• My years of advocating in vain for homeowners like Glenn

  • left me convinced:

  • we would not have had a financial crisis if it weren't for racism.

  • In 2017, I traveled to Mississippi,

  • where a group of auto-factory workers was trying to organize into a union.

  • Now the benefits they were fighting for --

  • higher pay, better health care coverage,

  • a real pension --

  • they would have helped everybody at the plant.

  • But in person after person that I talked to --

  • white, black, for the union, against the union --

  • race kept coming up.

  • A white man named Joey put it this way.

  • He said,

  • "White workers think I ain't voting yes if the blacks are voting yes.

  • If the blacks are for it, I'm against it."

  • A white man named Chip told me,

  • "The idea is that if you uplift black people,

  • you're downing white people."

  • It's like the world's got this crab-in-a-barrel mentality.

  • Now, the union vote failed.

  • Wages at the plant are still lower than their unionized peers',

  • and people there still worry about their health care.

  • You know, it's tempting, perhaps,

  • to focus on the prejudiced attitudes

  • of the men and the workers that I heard in Mississippi.

  • But I'm more interested in holding accountable

  • the people who are selling racist ideas for their profit

  • than those who are desperate enough to buy it.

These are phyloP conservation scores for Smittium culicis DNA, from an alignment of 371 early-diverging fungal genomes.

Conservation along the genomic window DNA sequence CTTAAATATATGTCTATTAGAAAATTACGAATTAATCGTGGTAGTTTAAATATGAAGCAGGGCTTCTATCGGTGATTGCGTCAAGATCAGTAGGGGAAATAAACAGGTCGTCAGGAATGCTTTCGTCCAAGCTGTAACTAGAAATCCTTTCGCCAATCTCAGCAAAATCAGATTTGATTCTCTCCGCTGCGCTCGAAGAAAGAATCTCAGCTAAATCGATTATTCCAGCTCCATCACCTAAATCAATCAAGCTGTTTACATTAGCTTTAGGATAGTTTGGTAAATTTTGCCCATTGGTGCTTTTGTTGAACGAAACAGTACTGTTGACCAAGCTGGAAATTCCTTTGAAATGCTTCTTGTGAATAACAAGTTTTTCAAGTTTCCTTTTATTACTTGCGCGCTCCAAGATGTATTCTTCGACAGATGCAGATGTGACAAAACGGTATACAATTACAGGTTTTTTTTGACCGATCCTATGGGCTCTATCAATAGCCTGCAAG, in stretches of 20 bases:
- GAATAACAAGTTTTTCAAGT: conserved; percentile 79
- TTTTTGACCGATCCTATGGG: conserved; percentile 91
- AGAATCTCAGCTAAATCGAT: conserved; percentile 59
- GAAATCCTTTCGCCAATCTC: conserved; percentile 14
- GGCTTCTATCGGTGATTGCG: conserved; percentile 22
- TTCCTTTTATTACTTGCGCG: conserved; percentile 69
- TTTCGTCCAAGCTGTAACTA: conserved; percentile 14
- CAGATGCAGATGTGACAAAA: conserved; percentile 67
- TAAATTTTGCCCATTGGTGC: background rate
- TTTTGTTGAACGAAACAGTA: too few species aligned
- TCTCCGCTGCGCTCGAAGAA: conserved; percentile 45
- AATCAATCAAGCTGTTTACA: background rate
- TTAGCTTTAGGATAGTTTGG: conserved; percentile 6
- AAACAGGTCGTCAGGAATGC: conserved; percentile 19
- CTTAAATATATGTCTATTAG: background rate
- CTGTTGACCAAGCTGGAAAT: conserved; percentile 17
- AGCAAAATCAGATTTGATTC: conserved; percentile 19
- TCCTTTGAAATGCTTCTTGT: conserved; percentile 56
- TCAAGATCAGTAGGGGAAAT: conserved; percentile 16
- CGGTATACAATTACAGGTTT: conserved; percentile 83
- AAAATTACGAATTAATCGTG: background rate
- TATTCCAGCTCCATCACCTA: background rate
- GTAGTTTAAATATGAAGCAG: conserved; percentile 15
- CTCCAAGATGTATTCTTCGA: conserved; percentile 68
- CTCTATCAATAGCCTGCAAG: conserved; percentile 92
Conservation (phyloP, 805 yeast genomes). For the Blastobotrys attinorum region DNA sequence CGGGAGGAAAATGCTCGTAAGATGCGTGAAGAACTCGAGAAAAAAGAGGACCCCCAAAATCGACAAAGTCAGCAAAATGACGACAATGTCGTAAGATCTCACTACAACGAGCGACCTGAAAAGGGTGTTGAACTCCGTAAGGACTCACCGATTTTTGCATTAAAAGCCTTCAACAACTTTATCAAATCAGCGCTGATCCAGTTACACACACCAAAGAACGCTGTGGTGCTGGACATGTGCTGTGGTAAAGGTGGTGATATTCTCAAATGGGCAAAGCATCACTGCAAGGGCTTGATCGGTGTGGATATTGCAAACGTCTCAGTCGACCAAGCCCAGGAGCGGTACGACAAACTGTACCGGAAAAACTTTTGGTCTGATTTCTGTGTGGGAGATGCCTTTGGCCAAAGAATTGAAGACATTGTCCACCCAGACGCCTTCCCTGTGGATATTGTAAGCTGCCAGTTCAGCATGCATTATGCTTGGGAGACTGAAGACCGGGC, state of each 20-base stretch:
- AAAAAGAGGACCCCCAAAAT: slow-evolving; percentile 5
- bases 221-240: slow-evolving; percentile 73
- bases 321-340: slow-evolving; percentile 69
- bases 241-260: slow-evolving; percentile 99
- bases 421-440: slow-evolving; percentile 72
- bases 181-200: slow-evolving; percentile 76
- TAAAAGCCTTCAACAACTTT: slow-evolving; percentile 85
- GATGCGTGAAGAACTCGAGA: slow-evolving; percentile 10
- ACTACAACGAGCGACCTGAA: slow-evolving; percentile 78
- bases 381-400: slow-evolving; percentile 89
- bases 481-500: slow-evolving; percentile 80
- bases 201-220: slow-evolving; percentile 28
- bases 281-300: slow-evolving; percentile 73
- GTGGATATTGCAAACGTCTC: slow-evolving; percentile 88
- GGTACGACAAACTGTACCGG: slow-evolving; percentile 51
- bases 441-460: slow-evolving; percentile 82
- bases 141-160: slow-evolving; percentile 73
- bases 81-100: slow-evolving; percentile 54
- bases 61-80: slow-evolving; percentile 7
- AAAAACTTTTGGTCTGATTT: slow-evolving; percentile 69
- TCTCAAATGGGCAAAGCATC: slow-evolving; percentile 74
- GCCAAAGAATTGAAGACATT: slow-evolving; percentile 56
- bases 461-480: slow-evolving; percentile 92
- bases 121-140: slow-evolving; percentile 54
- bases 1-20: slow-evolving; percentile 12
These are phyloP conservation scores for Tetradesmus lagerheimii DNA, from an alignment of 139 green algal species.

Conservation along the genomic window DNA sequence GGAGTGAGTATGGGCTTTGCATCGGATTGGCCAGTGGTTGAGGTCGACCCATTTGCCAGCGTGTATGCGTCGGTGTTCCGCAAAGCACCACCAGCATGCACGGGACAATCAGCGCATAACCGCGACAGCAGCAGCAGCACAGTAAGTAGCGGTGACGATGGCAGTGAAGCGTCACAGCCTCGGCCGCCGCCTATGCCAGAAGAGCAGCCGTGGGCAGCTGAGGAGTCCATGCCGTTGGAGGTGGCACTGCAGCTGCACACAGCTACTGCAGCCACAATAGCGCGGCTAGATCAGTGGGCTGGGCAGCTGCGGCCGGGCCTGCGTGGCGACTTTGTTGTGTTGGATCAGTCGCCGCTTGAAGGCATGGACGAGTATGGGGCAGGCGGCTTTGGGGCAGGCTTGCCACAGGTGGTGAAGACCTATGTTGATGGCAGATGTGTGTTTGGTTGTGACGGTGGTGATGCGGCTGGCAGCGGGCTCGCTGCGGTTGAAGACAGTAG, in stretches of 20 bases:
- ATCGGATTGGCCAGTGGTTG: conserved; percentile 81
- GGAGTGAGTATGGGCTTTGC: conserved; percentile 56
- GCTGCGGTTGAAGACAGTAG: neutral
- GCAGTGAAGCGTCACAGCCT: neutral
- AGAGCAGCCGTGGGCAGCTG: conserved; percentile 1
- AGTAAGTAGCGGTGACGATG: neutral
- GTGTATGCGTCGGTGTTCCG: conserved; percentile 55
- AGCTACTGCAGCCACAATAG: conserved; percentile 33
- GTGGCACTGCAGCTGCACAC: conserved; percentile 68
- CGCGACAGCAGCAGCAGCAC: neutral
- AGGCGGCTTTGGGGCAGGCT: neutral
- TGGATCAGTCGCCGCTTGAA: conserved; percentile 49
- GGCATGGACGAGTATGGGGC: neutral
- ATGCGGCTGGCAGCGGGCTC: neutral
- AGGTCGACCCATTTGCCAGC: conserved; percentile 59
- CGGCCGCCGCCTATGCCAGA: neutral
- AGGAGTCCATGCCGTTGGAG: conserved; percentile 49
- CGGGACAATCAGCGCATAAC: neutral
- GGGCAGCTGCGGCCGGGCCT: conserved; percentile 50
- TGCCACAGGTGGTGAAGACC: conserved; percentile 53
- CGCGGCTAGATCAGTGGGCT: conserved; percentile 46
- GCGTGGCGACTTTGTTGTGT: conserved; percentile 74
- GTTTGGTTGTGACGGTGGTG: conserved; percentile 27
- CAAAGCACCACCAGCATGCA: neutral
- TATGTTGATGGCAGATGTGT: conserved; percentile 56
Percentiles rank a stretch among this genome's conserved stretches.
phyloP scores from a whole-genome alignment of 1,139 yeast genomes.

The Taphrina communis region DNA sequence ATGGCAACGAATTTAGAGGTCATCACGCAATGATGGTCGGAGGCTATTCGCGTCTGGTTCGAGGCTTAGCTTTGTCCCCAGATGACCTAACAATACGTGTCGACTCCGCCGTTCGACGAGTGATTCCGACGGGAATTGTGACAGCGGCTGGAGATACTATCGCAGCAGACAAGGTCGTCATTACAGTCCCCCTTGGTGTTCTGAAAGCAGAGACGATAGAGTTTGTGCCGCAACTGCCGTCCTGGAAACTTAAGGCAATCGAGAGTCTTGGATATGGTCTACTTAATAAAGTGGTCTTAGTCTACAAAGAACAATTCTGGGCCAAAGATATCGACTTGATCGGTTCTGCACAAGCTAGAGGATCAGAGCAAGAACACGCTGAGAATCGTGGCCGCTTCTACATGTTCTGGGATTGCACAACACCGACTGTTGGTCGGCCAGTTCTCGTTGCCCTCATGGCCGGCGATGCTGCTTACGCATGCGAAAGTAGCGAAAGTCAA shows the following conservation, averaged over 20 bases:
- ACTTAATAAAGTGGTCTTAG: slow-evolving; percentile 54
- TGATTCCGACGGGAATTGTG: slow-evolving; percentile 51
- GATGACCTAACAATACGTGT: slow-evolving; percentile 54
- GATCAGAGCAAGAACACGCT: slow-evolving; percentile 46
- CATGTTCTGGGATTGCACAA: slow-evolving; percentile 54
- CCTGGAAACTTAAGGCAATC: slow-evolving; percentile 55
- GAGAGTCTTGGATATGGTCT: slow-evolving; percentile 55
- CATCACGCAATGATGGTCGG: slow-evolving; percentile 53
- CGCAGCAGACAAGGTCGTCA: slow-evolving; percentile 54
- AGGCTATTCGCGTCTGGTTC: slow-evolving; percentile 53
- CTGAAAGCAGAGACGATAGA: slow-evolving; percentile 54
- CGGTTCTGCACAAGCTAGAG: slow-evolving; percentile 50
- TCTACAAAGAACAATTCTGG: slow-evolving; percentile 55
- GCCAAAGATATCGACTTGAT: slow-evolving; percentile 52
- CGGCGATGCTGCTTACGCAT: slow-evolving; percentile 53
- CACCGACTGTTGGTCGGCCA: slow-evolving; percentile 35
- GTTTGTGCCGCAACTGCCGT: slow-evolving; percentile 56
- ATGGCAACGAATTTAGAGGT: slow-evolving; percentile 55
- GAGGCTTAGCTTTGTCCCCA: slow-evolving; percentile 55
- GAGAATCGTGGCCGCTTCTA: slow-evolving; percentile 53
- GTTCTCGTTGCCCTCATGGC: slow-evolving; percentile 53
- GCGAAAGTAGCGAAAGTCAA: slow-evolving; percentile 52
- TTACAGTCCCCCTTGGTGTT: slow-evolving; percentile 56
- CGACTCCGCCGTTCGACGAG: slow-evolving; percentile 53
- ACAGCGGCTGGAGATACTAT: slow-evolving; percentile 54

• My travels also took me to places

  • where I saw, however, that it doesn't have to be this way.

  • I went to Maine, the whitest state in the nation,

  • the oldest,

  • where there are more deaths every year than births,

  • and I went to this dying mill town called Lewiston

  • that is being revitalized by new people --

  • mostly African, mostly Muslim,

  • immigrants and refugees.

  • There, I met a woman named Cecile,

  • whose parents had been part of the last wave of new people

  • to come to Lewiston.

  • These are French-Canadian millworkers at the turn of the century.

  • Cecile is retired, but she had found a new purpose in life,

  • by organizing Congolese refugees

  • to join with the white retirees at the Franco Heritage Center.

  • (Laughter)

  • These men and women from the Congo

  • were helping these retirees remember the French

  • that they hadn't spoken since their childhoods.

  • And together, these two communities helped each other feel at home.

  • You know, for all the political talk

  • about the newcomers being a drain on the town,

  • a bipartisan think tank found that the local refugee community there

  • created 40 million dollars in tax revenue,

  • and 130 million in income.

  • And I talked to the town administrator,

  • who was boasting about the fact that Lewiston was building a new school,

  • when all the rest of towns like theirs in Maine

  • was closing them.

  • You know, it costs us so much to remain divided.

  • This zero-sum thinking,

  • that's what's good for one group has to come at the expense of another,

  • it's what's gotten us into this mess.

  • I believe it's time to reject that old paradigm

  • and realize that our fates are linked.

  • An injury to one is an injury to all.

  • You know, we have a choice.

  • Our nation was founded on a belief in a hierarchy of human value.

  • But we are about to be a country with no racial majority.

  • So we can keep pretending like we're not all on the same team.

  • We can keep sabotaging our success

  • and hamstringing our own players.

  • Or we can let the proximity of so much difference

  • reveal our common humanity.

  • And we can finally invest in our greatest asset.

  • Our people.

  • All of our people.

  • Thank you.

  • (Applause)

I am a public policy wonk.

字幕と単語

動画の操作 ここで「動画」の調整と「字幕」の表示を設定することができます

B1 中級

人種差別は誰にでも代償がある|ヘザー・C・マクギー (Racism has a cost for everyone | Heather C. McGhee)